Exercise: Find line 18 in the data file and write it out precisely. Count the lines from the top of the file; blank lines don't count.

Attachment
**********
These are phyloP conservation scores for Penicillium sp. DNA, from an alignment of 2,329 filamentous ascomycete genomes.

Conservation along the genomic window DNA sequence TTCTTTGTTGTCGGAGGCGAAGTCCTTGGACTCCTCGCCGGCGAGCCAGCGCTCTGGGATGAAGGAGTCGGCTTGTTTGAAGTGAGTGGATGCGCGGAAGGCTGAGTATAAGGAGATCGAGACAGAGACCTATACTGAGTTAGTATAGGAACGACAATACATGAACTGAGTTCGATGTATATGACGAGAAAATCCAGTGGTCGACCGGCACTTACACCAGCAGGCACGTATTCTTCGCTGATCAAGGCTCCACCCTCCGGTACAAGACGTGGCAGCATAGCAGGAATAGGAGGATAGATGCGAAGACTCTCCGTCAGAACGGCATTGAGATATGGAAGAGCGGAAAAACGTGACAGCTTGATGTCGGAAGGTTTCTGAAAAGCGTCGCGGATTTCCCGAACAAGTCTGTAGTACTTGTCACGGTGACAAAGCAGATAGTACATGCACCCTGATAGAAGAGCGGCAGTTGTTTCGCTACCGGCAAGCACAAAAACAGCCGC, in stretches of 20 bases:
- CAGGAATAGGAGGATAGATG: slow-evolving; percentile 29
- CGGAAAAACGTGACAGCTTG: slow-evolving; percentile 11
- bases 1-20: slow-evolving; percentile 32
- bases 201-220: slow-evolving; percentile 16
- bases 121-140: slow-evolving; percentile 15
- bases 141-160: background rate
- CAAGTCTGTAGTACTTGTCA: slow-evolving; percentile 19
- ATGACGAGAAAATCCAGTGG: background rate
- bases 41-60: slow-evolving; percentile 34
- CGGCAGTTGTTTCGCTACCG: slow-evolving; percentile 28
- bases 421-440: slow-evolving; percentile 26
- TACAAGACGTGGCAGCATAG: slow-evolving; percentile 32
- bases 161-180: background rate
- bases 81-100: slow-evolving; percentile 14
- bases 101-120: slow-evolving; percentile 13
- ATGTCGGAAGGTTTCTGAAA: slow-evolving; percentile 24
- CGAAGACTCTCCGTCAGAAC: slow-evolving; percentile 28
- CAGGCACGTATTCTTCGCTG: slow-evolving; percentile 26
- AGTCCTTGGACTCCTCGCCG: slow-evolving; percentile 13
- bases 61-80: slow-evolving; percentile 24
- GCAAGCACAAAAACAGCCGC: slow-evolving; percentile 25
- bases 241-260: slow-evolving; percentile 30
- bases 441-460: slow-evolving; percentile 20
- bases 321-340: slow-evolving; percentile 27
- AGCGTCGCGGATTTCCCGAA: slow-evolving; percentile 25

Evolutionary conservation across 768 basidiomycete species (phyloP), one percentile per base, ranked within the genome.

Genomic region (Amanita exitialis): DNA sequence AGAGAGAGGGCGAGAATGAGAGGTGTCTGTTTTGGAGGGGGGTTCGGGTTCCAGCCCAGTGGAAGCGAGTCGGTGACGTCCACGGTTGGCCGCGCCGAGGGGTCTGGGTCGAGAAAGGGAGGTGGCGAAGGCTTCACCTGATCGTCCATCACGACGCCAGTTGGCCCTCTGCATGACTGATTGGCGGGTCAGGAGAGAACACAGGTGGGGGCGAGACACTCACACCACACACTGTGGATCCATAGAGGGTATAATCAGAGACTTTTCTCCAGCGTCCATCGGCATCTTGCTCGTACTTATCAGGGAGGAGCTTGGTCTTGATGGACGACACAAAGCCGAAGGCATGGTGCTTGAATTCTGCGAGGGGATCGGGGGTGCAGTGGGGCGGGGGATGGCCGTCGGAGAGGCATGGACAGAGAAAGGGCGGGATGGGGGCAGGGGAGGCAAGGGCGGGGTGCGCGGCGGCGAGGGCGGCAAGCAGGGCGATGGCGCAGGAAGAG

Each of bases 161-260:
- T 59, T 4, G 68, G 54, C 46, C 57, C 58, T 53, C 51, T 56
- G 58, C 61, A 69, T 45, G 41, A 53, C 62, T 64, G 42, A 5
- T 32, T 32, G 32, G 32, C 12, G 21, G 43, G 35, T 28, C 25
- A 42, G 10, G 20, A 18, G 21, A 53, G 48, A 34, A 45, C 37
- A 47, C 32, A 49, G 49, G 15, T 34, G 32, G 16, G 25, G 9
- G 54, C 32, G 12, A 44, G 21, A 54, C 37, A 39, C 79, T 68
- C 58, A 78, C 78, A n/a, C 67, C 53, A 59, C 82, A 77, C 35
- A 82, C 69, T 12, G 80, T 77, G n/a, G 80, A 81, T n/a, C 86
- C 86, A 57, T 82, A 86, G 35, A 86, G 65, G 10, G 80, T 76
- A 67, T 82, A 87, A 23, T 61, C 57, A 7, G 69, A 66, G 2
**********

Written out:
- ATGTCGGAAGGTTTCTGAAA: slow-evolving; percentile 24